Migrant Workers Hail Free College Ed Law

VANCOUVER – Jennifer Morales, a migrant worker from the Philippines works about 40 hours a week cleaning the floors and toilets at a Vancouver area medical facility.
On her off days, she cleans houses.

“Most of the money I make, I send home for my kid’s college education,” she says.

Like her, the tens of thousands of Filipino migrant workers in Canada and around the world send home most of their earnings to create a better life for their children, hoping a college education will push them out of poverty.

For them, the new law in their homeland that will provide free tuition for all students in state universities and colleges in the country is a game changer.
“It will definitely reduce my burden, “said Morales, adding “Maybe I can go home sooner”.

Under the Universal Access to Quality Tertiary Education act, which was signed by President Rodrigo Duterte last week, Filipino college students — including those wishing to take up medicine — could be provided free education in state colleges or universities.

Quality education is difficult to come by in the Philippines for families who have little money to pay for their children’s education.

While deserving students who could pass admission in state colleges and universities are provided with free tuition, they are required to maintain certain grades.
To get free quality education, some apply for admission to the Philippine Military Academy, the Philippine National Police Academy or enter priesthood or apply for scholarship from big companies, which would likely provide them with work upon graduation, or secure really high grades that comes with scholastic honours.

“A college diploma is the most decisive tool a Filipino can carry in the struggle to give his or her family a better life, and President Duterte has just given every Filipino the means to have it,” Senate President Aquilino “Koko” Pimentel said, adding that the free college education law gives more Filipino families better pathways out of poverty.

“I have always believed that education is the great equaliser. I am where I am today because of my education,” said Pimentel, who graduated from the University of the Philippines College of Law in 1990, and topped the Bar exams the same year.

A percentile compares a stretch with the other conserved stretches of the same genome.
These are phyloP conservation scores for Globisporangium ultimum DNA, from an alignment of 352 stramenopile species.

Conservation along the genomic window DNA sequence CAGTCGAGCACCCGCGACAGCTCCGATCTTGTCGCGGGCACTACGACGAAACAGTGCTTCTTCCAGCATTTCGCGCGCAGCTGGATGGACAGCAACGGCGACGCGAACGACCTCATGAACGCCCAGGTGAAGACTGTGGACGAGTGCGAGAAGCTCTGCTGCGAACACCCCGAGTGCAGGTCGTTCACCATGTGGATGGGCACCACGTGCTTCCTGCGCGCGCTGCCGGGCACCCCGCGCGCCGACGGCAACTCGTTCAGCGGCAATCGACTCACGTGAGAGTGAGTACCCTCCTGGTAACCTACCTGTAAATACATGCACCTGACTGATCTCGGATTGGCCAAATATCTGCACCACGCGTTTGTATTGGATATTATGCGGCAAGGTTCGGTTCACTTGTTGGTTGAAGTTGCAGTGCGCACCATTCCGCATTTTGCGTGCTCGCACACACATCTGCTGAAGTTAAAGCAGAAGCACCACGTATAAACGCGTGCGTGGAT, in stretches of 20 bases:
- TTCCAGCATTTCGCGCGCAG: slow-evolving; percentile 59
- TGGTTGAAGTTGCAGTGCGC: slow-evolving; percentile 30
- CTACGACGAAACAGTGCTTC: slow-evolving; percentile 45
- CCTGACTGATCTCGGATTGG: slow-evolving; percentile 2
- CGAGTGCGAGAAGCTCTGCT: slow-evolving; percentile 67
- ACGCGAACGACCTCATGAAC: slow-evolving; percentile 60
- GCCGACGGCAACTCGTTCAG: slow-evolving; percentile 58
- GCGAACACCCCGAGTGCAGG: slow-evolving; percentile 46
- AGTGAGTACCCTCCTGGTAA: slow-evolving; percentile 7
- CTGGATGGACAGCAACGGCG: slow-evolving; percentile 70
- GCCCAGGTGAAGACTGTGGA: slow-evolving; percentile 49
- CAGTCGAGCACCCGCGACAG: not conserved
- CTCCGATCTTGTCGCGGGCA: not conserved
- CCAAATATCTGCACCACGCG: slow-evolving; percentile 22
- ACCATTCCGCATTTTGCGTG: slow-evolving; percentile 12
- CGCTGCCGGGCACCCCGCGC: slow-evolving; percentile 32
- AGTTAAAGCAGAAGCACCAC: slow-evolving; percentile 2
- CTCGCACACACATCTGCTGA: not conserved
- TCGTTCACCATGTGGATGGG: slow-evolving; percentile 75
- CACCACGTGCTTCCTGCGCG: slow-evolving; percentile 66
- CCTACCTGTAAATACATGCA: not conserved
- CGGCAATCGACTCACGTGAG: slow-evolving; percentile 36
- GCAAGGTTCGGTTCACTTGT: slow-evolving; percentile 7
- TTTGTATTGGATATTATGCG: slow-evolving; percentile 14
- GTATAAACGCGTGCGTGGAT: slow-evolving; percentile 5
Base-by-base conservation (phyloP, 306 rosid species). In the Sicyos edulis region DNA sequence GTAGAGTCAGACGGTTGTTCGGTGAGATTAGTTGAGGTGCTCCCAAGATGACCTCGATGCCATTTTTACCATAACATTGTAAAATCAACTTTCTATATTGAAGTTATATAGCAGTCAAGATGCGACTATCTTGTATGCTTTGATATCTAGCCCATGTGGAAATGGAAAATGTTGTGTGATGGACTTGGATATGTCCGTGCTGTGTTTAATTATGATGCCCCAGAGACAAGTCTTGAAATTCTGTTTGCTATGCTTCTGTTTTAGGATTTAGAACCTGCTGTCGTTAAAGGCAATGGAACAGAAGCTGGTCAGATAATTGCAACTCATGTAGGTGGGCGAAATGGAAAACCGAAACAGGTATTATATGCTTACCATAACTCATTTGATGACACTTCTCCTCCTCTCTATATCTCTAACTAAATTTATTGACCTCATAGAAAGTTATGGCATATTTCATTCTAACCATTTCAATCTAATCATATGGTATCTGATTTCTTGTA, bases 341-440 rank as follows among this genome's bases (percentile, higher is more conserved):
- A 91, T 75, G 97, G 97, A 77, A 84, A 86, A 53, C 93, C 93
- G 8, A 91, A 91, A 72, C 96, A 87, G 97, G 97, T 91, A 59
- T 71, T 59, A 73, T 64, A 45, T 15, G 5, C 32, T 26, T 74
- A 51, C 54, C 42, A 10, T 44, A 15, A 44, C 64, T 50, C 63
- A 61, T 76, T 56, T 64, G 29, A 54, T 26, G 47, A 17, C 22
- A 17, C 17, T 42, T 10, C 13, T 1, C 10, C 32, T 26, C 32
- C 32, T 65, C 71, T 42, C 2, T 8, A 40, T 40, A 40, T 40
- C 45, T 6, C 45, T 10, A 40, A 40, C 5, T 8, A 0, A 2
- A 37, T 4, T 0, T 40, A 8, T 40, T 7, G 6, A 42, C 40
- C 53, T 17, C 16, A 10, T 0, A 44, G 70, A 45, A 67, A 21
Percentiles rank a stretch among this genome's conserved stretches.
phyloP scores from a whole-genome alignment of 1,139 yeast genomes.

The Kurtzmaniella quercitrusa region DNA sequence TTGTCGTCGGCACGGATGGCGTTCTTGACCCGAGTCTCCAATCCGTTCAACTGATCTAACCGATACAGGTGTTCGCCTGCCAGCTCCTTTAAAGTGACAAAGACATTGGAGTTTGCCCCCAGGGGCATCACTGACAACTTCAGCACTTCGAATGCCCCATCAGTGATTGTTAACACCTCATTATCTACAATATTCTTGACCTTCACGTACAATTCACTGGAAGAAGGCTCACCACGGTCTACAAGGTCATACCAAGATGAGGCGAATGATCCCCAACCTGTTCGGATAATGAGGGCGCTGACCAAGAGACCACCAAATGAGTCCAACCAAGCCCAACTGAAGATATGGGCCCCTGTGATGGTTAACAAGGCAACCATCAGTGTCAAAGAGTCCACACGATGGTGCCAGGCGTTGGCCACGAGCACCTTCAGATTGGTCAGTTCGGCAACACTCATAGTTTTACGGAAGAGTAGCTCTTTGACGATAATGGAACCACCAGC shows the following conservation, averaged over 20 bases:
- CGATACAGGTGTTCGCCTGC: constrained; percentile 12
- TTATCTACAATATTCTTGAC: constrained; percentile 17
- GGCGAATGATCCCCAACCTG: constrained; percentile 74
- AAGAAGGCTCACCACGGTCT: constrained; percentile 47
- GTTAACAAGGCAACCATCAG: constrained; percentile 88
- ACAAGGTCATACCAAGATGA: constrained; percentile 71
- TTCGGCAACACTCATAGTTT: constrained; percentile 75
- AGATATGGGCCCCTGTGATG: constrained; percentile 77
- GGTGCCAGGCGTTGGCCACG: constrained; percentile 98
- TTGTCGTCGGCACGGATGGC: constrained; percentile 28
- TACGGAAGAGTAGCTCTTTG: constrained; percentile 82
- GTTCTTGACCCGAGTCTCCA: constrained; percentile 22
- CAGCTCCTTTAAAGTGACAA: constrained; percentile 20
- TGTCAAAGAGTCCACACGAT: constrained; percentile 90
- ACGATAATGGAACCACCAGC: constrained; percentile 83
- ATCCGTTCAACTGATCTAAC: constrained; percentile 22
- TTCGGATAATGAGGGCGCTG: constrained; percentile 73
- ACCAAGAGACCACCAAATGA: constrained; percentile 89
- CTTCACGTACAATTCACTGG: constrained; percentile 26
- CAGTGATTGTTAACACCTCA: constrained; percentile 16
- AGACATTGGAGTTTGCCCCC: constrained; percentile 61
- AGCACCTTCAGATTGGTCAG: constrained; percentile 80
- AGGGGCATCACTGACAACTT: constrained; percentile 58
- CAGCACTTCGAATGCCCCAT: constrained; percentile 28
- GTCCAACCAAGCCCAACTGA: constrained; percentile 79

The Senate chief says that the law is a boost for the country and not just for individuals.

Pimentel said: “With this law, our country will have a bigger pool of skilled professionals who are necessary for the development of a modern economy.”
Balanga Bishop Ruperto Santos, head of the Catholic Bishops migrants ministry, said the law granting universal access to college education is a “blessing”, especially to poor families and overseas Filipino workers (OFWs).

Many OFWs go abroad to support their children’s education and other needs of their families he added.

He said Filipino workers abroad endure separation from their families, hardships, and unfair treatments just for the betterment of their loved ones. “This free tertiary education to state colleges and universities is great help to our OFWs,” said the prelate.

“We appreciate the kind gestures of our president,” said Bishop Santos. He also lauded the President for increasing the validity of Philippine passports to 10 years.

“It is very helpful and useful for all, especially for our OFWs as they will save much time and money to renew their passports,” he said.

But while Duterte’s move to sign the free college education law was widely welcomed, some Senators caution that funds should be ensured to make it feasible.
Earlier, Budget Secretary Benjamin Diokno had said that such an undertaking may not be possible since it would provide a great drag on the country’s fiscal flow.

“We laud the President’s decision to sign the law even when there was some hesitation from his economic managers. The challenge now, however, is to ensure that the new law will be effectively and completely implemented in 112 state colleges and universities nationwide,” members of the Senate minority bloc said in a statement.

The minority bloc is largely made up of members of the opposition Liberal Party.

“The new law will only become a reality if government allocates enough and accessible funding for SUCs nationwide. The executive branch and Congress must work closely to make tertiary education accessible to all through tuition subsidies and financial assistance,” they stressed.

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This report appeared first in the Filipino Post.

 

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